Sign up ×
Stack Overflow is a community of 4.7 million programmers, just like you, helping each other. Join them; it only takes a minute:

So far, I have not found a clear answer to this.

I'd like to know what the equivalent is for a SQL type DATETIME and the java type, using a PreparedStatement.

I have found:

But it states that SQL type "DATETIME" is the same as, but when looking at the SQL date docs (, it says the time is truncated (all zeros).

What I want is to be able to specify a preparedStatement.setDateTime() or some sort.

The only other way I see is using a timestamp, but that would require me to change the column type, while I cannot imagine someone else never had this problem before?

Any hints?

Edit: I am using MYSQL.

share|improve this question
What database are you using? – Kal Jul 21 '11 at 14:41
I am using MYSQL – Stefan Hendriks Jul 22 '11 at 7:04
mysql documentation official… – Barak1731475 Jul 8 '13 at 13:26

4 Answers 4

up vote 43 down vote accepted

The java.sql package has three date/time types:

You want the last one: java.sql.Timestamp.

If you are using these types, you don't need to call a specific setter; just use:

java.util.Date date = new Date();
Object param = new java.sql.Timestamp(date.getTime());
// The JDBC driver knows what to do with a java.sql type:
share|improve this answer
Thanks, this is what I was looking for. How did you find out that these types match with certain SQL types? I am a bit troubled, since my query works fine with using NOW(), but not using a date instance of "now" in java and use it as a timestamp? – Stefan Hendriks Jul 21 '11 at 15:00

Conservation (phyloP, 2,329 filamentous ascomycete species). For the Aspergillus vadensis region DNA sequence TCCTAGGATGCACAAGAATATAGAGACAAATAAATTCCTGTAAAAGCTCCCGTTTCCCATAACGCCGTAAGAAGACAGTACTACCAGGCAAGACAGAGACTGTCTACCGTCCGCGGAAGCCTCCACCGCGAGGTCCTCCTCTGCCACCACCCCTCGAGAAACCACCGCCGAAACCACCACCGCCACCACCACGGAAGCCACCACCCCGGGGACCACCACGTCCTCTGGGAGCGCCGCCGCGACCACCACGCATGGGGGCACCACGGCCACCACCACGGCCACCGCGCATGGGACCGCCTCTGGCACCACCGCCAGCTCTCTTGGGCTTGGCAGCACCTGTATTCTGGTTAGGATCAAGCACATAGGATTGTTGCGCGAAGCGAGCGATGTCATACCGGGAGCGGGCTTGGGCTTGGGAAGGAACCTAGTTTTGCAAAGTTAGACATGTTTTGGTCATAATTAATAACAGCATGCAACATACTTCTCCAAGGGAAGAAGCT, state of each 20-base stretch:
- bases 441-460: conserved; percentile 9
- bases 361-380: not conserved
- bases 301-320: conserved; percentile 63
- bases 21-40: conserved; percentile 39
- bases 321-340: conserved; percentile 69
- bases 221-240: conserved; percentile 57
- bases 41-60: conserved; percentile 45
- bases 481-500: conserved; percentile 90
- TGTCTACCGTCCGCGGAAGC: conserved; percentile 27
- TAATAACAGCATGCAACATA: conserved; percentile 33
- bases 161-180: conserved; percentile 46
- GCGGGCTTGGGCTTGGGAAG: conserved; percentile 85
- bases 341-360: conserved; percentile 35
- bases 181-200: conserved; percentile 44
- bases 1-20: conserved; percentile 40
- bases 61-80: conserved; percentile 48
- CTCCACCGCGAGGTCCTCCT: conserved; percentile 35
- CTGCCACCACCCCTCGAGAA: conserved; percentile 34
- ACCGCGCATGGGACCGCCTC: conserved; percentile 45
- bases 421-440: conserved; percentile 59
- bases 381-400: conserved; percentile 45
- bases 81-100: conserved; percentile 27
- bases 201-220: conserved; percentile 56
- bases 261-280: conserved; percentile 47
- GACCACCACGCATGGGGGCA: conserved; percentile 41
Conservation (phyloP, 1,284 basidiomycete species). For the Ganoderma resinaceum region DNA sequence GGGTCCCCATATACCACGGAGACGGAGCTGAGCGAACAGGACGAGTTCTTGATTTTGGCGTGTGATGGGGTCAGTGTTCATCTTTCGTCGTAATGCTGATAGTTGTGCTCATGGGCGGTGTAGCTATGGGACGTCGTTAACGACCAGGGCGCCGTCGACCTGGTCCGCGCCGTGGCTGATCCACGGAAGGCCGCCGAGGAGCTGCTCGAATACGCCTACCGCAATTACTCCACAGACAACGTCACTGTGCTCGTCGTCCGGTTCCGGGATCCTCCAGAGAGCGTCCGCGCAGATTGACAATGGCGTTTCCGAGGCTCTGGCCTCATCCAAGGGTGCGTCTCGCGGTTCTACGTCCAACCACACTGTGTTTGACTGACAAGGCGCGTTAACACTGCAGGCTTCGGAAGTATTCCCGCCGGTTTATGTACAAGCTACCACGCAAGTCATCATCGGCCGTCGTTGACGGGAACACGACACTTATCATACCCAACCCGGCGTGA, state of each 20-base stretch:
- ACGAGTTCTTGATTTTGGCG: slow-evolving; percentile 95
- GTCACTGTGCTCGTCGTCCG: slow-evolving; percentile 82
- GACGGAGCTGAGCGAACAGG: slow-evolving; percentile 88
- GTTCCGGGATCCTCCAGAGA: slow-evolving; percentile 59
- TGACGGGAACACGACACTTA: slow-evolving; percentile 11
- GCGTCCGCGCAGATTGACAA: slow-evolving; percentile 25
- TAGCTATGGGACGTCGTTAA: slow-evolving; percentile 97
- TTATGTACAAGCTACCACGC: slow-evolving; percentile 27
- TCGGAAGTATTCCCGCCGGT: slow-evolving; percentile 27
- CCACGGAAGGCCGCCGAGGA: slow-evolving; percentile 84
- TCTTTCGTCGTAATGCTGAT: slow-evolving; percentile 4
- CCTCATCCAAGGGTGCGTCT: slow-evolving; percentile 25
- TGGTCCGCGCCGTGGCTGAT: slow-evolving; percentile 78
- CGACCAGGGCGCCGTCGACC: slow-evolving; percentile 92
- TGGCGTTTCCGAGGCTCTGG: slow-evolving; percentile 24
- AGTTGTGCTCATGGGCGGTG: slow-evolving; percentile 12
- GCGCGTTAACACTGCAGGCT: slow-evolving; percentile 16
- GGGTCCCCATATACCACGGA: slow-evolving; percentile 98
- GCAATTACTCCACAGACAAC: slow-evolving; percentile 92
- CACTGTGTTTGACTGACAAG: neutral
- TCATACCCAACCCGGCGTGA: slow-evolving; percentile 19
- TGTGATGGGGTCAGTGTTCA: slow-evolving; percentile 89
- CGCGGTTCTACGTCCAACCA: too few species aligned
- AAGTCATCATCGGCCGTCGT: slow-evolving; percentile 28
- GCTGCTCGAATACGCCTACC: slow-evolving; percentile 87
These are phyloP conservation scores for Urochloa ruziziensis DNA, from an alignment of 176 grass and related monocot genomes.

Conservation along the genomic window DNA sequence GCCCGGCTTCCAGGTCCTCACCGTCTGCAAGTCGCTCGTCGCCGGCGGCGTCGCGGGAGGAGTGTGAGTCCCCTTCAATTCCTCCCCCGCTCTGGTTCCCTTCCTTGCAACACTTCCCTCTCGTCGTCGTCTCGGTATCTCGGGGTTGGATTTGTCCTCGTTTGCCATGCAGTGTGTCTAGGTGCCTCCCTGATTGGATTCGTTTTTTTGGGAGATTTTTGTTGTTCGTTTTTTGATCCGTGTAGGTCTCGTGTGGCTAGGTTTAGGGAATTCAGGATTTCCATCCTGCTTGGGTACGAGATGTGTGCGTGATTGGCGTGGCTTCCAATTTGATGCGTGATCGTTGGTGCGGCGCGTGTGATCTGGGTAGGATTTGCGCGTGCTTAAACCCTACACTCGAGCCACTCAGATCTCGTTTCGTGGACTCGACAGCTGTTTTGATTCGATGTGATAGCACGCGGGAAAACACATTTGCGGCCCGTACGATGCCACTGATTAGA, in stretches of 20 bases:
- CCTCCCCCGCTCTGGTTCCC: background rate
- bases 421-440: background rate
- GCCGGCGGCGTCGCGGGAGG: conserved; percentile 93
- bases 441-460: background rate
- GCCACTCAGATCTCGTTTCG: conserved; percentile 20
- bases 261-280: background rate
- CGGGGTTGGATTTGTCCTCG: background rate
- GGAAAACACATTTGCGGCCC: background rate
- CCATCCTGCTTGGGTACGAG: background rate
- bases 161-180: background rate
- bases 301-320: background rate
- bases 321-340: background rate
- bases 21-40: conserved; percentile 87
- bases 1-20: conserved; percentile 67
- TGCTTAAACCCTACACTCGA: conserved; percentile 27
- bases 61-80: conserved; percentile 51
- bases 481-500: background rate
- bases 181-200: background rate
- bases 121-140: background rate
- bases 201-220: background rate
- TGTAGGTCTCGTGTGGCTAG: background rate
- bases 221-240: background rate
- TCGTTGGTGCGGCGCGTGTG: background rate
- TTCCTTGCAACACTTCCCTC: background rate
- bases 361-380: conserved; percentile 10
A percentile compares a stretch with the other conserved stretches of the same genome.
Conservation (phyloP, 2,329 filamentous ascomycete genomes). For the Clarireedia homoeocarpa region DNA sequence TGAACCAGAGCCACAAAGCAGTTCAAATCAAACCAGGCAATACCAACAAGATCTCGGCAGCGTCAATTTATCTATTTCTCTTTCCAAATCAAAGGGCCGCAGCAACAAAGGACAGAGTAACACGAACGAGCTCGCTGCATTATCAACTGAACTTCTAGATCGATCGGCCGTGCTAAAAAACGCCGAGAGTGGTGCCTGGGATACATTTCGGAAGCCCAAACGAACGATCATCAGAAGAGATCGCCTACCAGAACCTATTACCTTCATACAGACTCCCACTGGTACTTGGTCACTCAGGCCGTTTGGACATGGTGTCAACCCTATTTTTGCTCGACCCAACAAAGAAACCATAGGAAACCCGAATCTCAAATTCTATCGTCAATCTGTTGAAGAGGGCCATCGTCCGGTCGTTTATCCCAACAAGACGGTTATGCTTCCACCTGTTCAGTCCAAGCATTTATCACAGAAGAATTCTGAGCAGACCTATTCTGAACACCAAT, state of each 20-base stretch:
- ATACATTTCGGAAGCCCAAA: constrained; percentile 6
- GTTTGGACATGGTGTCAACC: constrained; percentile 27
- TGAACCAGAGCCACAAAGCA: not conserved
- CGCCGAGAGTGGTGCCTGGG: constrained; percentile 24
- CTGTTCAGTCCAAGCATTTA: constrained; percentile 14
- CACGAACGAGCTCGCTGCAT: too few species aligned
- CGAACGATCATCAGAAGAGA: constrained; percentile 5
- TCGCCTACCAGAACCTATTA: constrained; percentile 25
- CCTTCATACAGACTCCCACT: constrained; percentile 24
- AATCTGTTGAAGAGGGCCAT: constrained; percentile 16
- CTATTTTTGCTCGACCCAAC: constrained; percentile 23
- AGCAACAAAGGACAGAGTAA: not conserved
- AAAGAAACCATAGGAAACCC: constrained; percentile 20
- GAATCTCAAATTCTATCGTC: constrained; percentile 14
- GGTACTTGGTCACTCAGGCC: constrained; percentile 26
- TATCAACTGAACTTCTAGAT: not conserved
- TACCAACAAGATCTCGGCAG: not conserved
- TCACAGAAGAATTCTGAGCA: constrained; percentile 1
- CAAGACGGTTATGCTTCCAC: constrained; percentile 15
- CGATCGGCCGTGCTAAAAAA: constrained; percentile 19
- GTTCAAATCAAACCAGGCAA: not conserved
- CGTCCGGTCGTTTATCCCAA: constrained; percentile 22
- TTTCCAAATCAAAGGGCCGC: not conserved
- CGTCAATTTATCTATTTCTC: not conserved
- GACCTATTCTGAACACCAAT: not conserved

Please post table def and java code. – Bohemian Jul 21 '11 at 19:07
I found out that I had made a mistake in the query. I missed something obvious. Your answer is the solution, thanks a bunch! :) – Stefan Hendriks Jul 22 '11 at 7:03
you mentioned java.sql.Date - A date only (no time) then how come date.getTime() returns time? – Funsuk Wangadu Mar 4 '13 at 23:03
@FunsukWangadu because java.sql.Date is a subclass of java.util.Date (as is java.sql.Time), so even though it isn't a "moment in time", it inherits all the methods as if it were. It's a design flaw in the java API. – Bohemian Mar 4 '13 at 23:49

The equivalent of MS SQL Server or MySQL DATETIME data type or Oracle DATE data type is java.sql.Timestamp.

share|improve this answer
thx. I am using MYSQL though, so I have updated the question. – Stefan Hendriks Jul 21 '11 at 14:39
Update answer to include MySQL. – Olaf Jul 21 '11 at 14:41

In Java we have java.util.Date to handle both Date and Time values.

In SQL, you have commonly Dates (only dates), Time (only time) and DateTime/Timestamp (date and time).

In your Java program, usually you'll always have java.util.Date, so each time you're setting Dates/Times/DateTimes in PreparedStatements, always choose exactly which one you need, according to the database.

share|improve this answer

I had a similar problem with my Mysql having SQL date and locally in my app i only had Date

I solved like this

java.sql.Date dataStartSql = new java.sql.Date(start.getTime());  

After that used the setDate normally, and I used a getTimestamp to retrive the first value.

where start is a Date object.

share|improve this answer

Your Answer


By posting your answer, you agree to the privacy policy and terms of service.

Not the answer you're looking for? Browse other questions tagged or ask your own question.